Effective limb length and the scaling of locomotor cost in terrestrial animals.


Journal Article

Relative to body size, smaller animals use more energy to travel a given distance than larger animals, but the anatomical variable driving this negative allometry remains the subject of debate. Here, I report a simple inverse relationship between effective limb length (i.e. hip height) and the energy cost of transport (COT; J kg(-1) m(-1)) for terrestrial animals. Using published data for a diverse set of terrestrial species including birds, mammals, reptiles and arthropods, I show that between-species differences in locomotor cost are driven by differences in limb length. Notably, there is no independent effect of body mass on cost. Remarkably, effective limb length explains 98% of the observed variance in locomotor cost across a wide range of terrestrial species including mammals, birds, reptiles and arthropods. Variation about the limb-length/COT scaling relationship is attributable to taxonomic differences in limb design, with birds and arthropods exhibiting greater residuals than mammals. Differences in COT between semi-aquatic, generalist and cursorial species also corresponds to differences in leg length between these groups. These results are discussed in light of previous investigations of the limb length and locomotor cost.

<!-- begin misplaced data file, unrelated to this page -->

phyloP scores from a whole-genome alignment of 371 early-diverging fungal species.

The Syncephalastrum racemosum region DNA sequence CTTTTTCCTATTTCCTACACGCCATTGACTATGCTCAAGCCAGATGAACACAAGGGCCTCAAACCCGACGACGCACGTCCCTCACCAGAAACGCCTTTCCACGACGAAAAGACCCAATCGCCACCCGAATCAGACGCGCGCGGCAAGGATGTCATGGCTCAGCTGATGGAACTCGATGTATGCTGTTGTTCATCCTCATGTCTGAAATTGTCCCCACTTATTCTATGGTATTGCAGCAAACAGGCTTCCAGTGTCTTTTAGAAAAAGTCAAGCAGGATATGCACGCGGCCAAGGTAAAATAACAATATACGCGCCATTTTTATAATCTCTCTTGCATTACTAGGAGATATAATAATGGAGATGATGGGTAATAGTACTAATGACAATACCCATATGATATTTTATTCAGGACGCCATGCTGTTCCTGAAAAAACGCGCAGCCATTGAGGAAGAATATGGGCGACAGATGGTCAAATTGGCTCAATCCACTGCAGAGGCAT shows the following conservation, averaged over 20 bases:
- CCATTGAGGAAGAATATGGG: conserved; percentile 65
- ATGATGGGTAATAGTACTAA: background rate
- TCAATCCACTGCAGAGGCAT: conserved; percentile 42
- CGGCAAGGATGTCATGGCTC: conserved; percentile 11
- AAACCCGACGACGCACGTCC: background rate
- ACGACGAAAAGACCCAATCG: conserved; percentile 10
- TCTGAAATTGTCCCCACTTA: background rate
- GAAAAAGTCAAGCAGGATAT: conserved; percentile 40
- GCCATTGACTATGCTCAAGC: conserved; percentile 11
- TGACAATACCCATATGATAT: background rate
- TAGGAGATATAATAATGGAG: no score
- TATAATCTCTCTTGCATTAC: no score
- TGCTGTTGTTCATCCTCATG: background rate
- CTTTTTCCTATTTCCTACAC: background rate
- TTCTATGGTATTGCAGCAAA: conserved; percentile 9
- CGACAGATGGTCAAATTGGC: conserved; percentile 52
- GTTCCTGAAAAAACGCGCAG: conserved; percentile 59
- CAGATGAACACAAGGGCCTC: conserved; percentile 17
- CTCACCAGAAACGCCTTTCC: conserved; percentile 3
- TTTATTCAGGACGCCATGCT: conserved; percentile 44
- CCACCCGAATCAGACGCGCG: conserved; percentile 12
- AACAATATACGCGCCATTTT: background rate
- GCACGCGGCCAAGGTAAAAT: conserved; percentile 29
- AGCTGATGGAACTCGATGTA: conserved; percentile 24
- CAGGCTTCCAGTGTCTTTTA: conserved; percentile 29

Full Text

Duke Authors

Cited Authors

  • Pontzer, H

Published Date

  • May 2007

Published In

Volume / Issue

  • 210 / Pt 10

Start / End Page

  • 1752 - 1761

PubMed ID

  • 17488938

Pubmed Central ID

  • 17488938

Electronic International Standard Serial Number (EISSN)

  • 1477-9145

International Standard Serial Number (ISSN)

  • 0022-0949

Digital Object Identifier (DOI)

  • 10.1242/jeb.002246


  • eng